9: HINDUS' CITY LAYOUT AND THE CASTE
There were many factors that went
into determining the city layout style and pattern of the Hindus.
The Nature and structure of the land, the Nature & structure of its
soil, the social system prevailant in the land as like the caste constraints
and restrictions etc, scriptures all played an important role in the city
lay-out style and pattern of the Hindus. According to the structure and
quality of the land they had divided it into three categories.
This referred to the dry land with
no water, river and other resources.
This refers to the highly fertile
land with abundant water resources
and cool, pleasant climate.
The average kind of land that was
neither Jangala nor Anopa was called
The role played by the colour of
the soil, its dour, the sounds
Produced by it, its flavour in the
city layout pattern of the Hindus, has
been well brought out by the western
author Andras Volwahsen in his work
called 'Living Architecture - Indian',
of which some lines are given below:
The colour of the soil, its sound, flavour, the feeling it produced were
all taken into consideration and studied with great care. The colour
of the sand identified the castes of people who were suitable to be settled
there. White, red, yellow, black were important colours. The
white colour soil was considered suitable for brahmins, the red for kshathrias,
yellow for Vaishyas and black colour soil for soodhras. There also
connection between the flavour
of the soil and the caste system. The sweet soil was considered to
belong to the brahmins, the hot and pungent soil to the Vaishyas, the soil
with bitter flavour to the 'soodhras'. The soil which when tapped
would produce sounds like the bark of dogs or the bray of donkeys or thehowl
of the jackal should be avoided at all cost.'' (Living
Architecture Indian - page 44)
The slant or declivity of the land
structure was also taken into
account. The city should be
built on the soil that has declivity towards
the northern or eastern side.
The hindus believed that the south bound
declivity would bring death and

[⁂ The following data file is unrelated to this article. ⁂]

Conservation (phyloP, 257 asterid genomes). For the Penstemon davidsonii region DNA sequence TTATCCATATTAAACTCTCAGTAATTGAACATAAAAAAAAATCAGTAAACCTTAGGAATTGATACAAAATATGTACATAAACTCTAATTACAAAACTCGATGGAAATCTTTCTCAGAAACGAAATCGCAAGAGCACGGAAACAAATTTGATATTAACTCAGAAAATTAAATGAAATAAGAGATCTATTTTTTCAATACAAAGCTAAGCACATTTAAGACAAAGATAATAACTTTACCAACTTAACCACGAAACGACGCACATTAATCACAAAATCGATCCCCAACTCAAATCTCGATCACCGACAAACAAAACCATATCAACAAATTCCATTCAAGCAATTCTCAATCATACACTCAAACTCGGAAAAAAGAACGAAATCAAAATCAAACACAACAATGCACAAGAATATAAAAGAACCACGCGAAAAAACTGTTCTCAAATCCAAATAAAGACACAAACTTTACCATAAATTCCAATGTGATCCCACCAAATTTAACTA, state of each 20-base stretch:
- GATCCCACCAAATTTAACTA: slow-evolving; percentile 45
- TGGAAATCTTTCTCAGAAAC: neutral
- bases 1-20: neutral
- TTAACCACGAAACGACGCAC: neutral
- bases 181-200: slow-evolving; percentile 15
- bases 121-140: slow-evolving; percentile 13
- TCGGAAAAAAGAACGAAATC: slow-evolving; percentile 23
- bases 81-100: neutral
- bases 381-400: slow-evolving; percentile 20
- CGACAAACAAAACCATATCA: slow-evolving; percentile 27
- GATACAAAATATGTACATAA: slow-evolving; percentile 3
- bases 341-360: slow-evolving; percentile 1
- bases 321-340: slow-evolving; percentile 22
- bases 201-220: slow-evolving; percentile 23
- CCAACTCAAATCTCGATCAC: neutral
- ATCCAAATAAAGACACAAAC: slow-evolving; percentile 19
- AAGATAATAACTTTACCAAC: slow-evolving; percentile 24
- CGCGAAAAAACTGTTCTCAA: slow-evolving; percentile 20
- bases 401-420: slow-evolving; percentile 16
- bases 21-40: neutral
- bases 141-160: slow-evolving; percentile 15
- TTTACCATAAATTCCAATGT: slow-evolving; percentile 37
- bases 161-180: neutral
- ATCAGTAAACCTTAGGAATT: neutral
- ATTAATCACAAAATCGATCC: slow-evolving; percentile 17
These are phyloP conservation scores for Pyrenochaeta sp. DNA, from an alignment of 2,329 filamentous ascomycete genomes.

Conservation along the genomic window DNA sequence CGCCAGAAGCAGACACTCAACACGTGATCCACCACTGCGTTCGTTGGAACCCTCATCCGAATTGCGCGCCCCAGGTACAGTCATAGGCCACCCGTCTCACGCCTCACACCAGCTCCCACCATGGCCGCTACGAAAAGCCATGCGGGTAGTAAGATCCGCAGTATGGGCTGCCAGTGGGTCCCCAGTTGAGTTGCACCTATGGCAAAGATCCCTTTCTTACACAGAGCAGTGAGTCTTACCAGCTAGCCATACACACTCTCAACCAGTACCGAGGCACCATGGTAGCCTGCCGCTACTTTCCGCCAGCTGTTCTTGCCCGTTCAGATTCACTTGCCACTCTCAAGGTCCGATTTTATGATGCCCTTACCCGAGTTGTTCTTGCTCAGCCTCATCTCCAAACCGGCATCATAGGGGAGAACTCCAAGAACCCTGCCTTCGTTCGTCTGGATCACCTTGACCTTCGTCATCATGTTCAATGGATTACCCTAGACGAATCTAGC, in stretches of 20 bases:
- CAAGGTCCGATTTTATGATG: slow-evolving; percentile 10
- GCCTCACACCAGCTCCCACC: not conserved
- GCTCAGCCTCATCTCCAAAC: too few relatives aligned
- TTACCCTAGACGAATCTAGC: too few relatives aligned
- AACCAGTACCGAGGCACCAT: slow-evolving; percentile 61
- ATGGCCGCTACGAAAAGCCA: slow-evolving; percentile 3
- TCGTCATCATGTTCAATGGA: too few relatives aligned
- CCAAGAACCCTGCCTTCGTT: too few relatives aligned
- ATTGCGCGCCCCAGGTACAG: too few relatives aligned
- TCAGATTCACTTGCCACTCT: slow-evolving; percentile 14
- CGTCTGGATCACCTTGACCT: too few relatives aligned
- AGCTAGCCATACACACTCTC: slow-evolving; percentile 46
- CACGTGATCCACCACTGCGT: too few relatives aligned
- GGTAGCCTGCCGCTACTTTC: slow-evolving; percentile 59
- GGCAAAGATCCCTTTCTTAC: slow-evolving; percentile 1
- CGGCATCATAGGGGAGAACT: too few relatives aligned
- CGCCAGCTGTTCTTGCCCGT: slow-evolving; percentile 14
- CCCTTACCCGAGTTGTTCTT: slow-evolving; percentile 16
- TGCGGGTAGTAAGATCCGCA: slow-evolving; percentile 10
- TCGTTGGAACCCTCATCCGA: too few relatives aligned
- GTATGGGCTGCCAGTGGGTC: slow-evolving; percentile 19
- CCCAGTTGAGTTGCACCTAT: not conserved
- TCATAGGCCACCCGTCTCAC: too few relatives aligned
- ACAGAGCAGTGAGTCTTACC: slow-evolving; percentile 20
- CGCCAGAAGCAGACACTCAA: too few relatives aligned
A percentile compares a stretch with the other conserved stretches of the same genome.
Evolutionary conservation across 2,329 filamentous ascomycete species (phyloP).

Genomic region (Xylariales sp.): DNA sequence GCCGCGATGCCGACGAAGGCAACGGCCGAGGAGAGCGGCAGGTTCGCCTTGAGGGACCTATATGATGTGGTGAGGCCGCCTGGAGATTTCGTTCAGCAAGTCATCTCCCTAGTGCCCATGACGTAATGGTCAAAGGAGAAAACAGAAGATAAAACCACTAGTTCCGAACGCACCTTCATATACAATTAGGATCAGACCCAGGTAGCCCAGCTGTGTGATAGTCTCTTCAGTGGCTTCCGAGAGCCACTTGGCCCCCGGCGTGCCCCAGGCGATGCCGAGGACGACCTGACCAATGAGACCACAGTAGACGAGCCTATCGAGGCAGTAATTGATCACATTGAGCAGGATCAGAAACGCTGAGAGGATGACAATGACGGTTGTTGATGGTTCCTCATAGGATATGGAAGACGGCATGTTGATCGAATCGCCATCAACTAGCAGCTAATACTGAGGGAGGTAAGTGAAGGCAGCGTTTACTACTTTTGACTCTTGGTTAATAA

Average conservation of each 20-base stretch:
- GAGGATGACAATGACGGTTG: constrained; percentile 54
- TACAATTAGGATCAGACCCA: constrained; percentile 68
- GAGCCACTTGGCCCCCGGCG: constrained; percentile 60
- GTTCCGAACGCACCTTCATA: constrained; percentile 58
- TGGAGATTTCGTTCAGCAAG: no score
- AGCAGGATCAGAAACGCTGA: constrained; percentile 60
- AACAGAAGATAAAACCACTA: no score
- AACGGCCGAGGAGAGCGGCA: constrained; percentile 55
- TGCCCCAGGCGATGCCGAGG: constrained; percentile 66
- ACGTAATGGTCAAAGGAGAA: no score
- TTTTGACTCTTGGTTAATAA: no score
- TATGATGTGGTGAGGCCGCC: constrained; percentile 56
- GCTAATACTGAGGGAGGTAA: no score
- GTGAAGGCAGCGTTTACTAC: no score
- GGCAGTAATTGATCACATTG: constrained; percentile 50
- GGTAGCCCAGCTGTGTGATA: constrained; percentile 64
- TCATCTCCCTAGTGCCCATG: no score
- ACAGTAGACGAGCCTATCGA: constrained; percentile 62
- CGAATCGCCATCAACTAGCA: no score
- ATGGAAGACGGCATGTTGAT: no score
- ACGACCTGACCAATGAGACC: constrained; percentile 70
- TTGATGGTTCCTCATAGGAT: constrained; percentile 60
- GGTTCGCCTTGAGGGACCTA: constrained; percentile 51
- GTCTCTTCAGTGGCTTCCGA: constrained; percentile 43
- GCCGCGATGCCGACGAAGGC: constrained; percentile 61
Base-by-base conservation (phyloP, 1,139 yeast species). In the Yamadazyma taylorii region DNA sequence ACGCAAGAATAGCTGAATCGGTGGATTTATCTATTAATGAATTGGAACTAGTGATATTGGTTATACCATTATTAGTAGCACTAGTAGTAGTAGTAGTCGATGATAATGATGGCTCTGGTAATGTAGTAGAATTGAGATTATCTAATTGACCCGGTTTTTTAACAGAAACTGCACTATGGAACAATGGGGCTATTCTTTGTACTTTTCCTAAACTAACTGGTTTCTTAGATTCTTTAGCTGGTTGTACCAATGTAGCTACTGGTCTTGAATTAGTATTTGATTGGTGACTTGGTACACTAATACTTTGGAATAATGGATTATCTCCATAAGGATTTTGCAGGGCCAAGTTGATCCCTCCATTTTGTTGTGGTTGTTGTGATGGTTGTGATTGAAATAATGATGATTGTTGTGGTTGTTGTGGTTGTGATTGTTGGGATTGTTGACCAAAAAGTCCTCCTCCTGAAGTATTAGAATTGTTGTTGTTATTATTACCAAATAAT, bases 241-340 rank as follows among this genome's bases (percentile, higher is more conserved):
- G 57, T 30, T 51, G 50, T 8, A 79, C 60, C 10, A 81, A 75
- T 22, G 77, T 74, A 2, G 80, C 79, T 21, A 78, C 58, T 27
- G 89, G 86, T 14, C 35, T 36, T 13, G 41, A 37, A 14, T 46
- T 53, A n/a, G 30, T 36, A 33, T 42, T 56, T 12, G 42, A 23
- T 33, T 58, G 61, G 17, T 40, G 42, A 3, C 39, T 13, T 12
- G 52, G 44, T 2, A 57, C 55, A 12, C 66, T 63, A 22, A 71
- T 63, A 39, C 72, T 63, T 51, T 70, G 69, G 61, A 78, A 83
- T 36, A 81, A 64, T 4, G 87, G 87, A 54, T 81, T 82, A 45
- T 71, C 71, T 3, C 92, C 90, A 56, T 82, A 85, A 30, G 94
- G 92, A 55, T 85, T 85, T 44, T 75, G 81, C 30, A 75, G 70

the south west bound slope, sufferings;
west-bound slope-poverty and destruction
of crops; declivity towards the
north west direction-war. After
the land most suited for constructing the
city was chosen in this way, from
out of the 32 different varieties of
'Vaasthu Purusha Mandala' the suitable
variety would be selected by a guru
having great scholarship in astrology.
The city would be constructed in
square shape (if it proves impossible,
in a rectangular shape). Andreas
Volwashsen says in his 'Living Architecture
Indian' (page 47) that from the
informations given in the 'ancient
books ('suvadikal') on varieties of
architectural styles and patterns
we come to know that the cities of perfect
square - shapes belonged to the
brahmins alone, and, as for the other castes
they should live in rectangular
- shaped cities only. And, the layout of
the city which would be constructed
thus with the right and suitable Vaasthu
Purusha Mandala chosen would appear
1. Fortitying walls would be built
round the city.
2. The city would appear as a big
square comprising of so many small squares, separated by the roads,
that run north-south and east-west.
3. The city would have been divided
into two parts by two broad royal roads that run north-south
4. The royal roadway thus built would
differ according to the character of the city. Forn instance,
in the case of big cities this royal roadway would be 12 metre width
and in ordinary cities it would be of 10 metre breadth and if it is a city
with just the market place, it would be of 8 metre width only.
5. To go round the city, on the interior
side o the fortifying wall also a road would be built. This road
would be as wide as the royal roadway. Apart from this the ancient
hindus’ books on Architecture also speak of what sort of people would live
in which direction of the city. We can cite the following
as examples to this:
a, 'The habitats of such people as
brahmins, astrologers, the royal authorities and officers of royalty
and police force should be in the North and North west regions.
b, The dwelling places of goldsmiths
and those who do such other works should be in the southeast reion.
c, The dwelling places of prison
authorities, soldiers, fishermen and cowherds should be in the southwest.
d, Market place in Northeast.
e, Places like the royal palaces
should be in the east- So, the ancient hindus, books on Architecture
say. Though these rules and regulations could not be
fully adhered to while constructing a city, the dwelling places situated
in the city should certainly be built with castewise divisions. All
these tell us in clear terms the role that caste played in
the field of city layout.